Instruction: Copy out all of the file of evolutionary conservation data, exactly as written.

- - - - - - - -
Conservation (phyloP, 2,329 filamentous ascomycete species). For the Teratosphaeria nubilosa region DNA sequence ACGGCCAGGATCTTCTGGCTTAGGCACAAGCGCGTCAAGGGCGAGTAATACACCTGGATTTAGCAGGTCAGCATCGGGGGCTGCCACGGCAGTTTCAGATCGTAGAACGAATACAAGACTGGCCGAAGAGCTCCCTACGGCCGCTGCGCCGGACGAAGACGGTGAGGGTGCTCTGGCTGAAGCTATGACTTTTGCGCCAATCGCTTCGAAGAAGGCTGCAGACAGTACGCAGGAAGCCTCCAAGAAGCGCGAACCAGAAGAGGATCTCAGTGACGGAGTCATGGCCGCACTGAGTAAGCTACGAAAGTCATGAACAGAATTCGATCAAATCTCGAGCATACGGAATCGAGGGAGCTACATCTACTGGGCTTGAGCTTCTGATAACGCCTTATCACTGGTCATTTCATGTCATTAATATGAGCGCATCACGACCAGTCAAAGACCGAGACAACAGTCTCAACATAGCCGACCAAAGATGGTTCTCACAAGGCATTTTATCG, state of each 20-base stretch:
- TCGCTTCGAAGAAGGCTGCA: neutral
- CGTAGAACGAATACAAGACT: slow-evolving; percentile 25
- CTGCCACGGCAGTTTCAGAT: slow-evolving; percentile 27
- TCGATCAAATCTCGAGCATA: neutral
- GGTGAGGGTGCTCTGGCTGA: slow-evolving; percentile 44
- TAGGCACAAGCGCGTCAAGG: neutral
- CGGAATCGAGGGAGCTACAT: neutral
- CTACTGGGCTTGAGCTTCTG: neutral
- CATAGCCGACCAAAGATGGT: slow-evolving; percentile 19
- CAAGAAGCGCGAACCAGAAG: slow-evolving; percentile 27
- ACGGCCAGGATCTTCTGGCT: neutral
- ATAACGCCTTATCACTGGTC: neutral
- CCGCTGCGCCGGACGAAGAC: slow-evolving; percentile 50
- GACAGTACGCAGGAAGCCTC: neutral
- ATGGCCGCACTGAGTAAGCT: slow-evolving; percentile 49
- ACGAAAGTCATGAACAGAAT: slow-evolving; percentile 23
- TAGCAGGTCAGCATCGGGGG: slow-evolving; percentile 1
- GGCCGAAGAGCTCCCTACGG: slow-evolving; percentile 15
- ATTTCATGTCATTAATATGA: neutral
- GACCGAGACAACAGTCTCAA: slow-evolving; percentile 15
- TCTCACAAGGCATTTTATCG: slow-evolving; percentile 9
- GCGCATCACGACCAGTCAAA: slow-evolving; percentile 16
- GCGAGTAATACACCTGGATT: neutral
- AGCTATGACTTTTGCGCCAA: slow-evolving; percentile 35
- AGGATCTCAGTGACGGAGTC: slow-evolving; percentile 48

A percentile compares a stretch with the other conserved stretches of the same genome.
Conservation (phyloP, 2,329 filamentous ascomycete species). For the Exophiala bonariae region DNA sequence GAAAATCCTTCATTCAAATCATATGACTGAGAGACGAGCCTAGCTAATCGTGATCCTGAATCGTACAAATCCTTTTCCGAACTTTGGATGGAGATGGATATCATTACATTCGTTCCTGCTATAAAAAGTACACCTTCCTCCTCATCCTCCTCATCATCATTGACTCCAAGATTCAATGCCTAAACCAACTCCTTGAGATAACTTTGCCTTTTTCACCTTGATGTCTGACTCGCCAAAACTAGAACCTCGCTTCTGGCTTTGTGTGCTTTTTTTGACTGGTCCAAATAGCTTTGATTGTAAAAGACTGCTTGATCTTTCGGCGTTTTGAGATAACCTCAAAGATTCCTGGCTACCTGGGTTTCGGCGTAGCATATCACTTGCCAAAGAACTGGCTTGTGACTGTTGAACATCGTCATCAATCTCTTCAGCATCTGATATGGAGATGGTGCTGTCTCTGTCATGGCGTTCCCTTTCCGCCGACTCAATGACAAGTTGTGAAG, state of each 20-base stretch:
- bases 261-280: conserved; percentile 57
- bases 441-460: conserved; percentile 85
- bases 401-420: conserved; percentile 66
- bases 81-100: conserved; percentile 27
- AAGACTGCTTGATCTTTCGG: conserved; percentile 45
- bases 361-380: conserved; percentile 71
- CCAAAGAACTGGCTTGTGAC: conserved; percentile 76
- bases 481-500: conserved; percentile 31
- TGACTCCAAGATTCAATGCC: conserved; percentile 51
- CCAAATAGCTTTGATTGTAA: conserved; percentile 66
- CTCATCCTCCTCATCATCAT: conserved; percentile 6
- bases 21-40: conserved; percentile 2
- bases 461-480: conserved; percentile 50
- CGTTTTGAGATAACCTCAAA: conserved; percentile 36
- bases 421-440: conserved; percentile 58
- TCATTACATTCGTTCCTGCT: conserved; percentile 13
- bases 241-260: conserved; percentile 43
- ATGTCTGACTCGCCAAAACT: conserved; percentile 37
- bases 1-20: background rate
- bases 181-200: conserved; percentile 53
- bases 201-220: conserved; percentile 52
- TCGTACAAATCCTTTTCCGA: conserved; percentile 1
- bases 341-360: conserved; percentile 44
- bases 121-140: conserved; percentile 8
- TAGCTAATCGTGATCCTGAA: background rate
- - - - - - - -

Conservation (phyloP, 2,329 filamentous ascomycete species). For the Teratosphaeria nubilosa region DNA sequence ACGGCCAGGATCTTCTGGCTTAGGCACAAGCGCGTCAAGGGCGAGTAATACACCTGGATTTAGCAGGTCAGCATCGGGGGCTGCCACGGCAGTTTCAGATCGTAGAACGAATACAAGACTGGCCGAAGAGCTCCCTACGGCCGCTGCGCCGGACGAAGACGGTGAGGGTGCTCTGGCTGAAGCTATGACTTTTGCGCCAATCGCTTCGAAGAAGGCTGCAGACAGTACGCAGGAAGCCTCCAAGAAGCGCGAACCAGAAGAGGATCTCAGTGACGGAGTCATGGCCGCACTGAGTAAGCTACGAAAGTCATGAACAGAATTCGATCAAATCTCGAGCATACGGAATCGAGGGAGCTACATCTACTGGGCTTGAGCTTCTGATAACGCCTTATCACTGGTCATTTCATGTCATTAATATGAGCGCATCACGACCAGTCAAAGACCGAGACAACAGTCTCAACATAGCCGACCAAAGATGGTTCTCACAAGGCATTTTATCG, state of each 20-base stretch:
- TCGCTTCGAAGAAGGCTGCA: neutral
- CGTAGAACGAATACAAGACT: slow-evolving; percentile 25
- CTGCCACGGCAGTTTCAGAT: slow-evolving; percentile 27
- TCGATCAAATCTCGAGCATA: neutral
- GGTGAGGGTGCTCTGGCTGA: slow-evolving; percentile 44
- TAGGCACAAGCGCGTCAAGG: neutral
- CGGAATCGAGGGAGCTACAT: neutral
- CTACTGGGCTTGAGCTTCTG: neutral
- CATAGCCGACCAAAGATGGT: slow-evolving; percentile 19
- CAAGAAGCGCGAACCAGAAG: slow-evolving; percentile 27
- ACGGCCAGGATCTTCTGGCT: neutral
- ATAACGCCTTATCACTGGTC: neutral
- CCGCTGCGCCGGACGAAGAC: slow-evolving; percentile 50
- GACAGTACGCAGGAAGCCTC: neutral
- ATGGCCGCACTGAGTAAGCT: slow-evolving; percentile 49
- ACGAAAGTCATGAACAGAAT: slow-evolving; percentile 23
- TAGCAGGTCAGCATCGGGGG: slow-evolving; percentile 1
- GGCCGAAGAGCTCCCTACGG: slow-evolving; percentile 15
- ATTTCATGTCATTAATATGA: neutral
- GACCGAGACAACAGTCTCAA: slow-evolving; percentile 15
- TCTCACAAGGCATTTTATCG: slow-evolving; percentile 9
- GCGCATCACGACCAGTCAAA: slow-evolving; percentile 16
- GCGAGTAATACACCTGGATT: neutral
- AGCTATGACTTTTGCGCCAA: slow-evolving; percentile 35
- AGGATCTCAGTGACGGAGTC: slow-evolving; percentile 48

A percentile compares a stretch with the other conserved stretches of the same genome.
Conservation (phyloP, 2,329 filamentous ascomycete species). For the Exophiala bonariae region DNA sequence GAAAATCCTTCATTCAAATCATATGACTGAGAGACGAGCCTAGCTAATCGTGATCCTGAATCGTACAAATCCTTTTCCGAACTTTGGATGGAGATGGATATCATTACATTCGTTCCTGCTATAAAAAGTACACCTTCCTCCTCATCCTCCTCATCATCATTGACTCCAAGATTCAATGCCTAAACCAACTCCTTGAGATAACTTTGCCTTTTTCACCTTGATGTCTGACTCGCCAAAACTAGAACCTCGCTTCTGGCTTTGTGTGCTTTTTTTGACTGGTCCAAATAGCTTTGATTGTAAAAGACTGCTTGATCTTTCGGCGTTTTGAGATAACCTCAAAGATTCCTGGCTACCTGGGTTTCGGCGTAGCATATCACTTGCCAAAGAACTGGCTTGTGACTGTTGAACATCGTCATCAATCTCTTCAGCATCTGATATGGAGATGGTGCTGTCTCTGTCATGGCGTTCCCTTTCCGCCGACTCAATGACAAGTTGTGAAG, state of each 20-base stretch:
- bases 261-280: conserved; percentile 57
- bases 441-460: conserved; percentile 85
- bases 401-420: conserved; percentile 66
- bases 81-100: conserved; percentile 27
- AAGACTGCTTGATCTTTCGG: conserved; percentile 45
- bases 361-380: conserved; percentile 71
- CCAAAGAACTGGCTTGTGAC: conserved; percentile 76
- bases 481-500: conserved; percentile 31
- TGACTCCAAGATTCAATGCC: conserved; percentile 51
- CCAAATAGCTTTGATTGTAA: conserved; percentile 66
- CTCATCCTCCTCATCATCAT: conserved; percentile 6
- bases 21-40: conserved; percentile 2
- bases 461-480: conserved; percentile 50
- CGTTTTGAGATAACCTCAAA: conserved; percentile 36
- bases 421-440: conserved; percentile 58
- TCATTACATTCGTTCCTGCT: conserved; percentile 13
- bases 241-260: conserved; percentile 43
- ATGTCTGACTCGCCAAAACT: conserved; percentile 37
- bases 1-20: background rate
- bases 181-200: conserved; percentile 53
- bases 201-220: conserved; percentile 52
- TCGTACAAATCCTTTTCCGA: conserved; percentile 1
- bases 341-360: conserved; percentile 44
- bases 121-140: conserved; percentile 8
- TAGCTAATCGTGATCCTGAA: background rate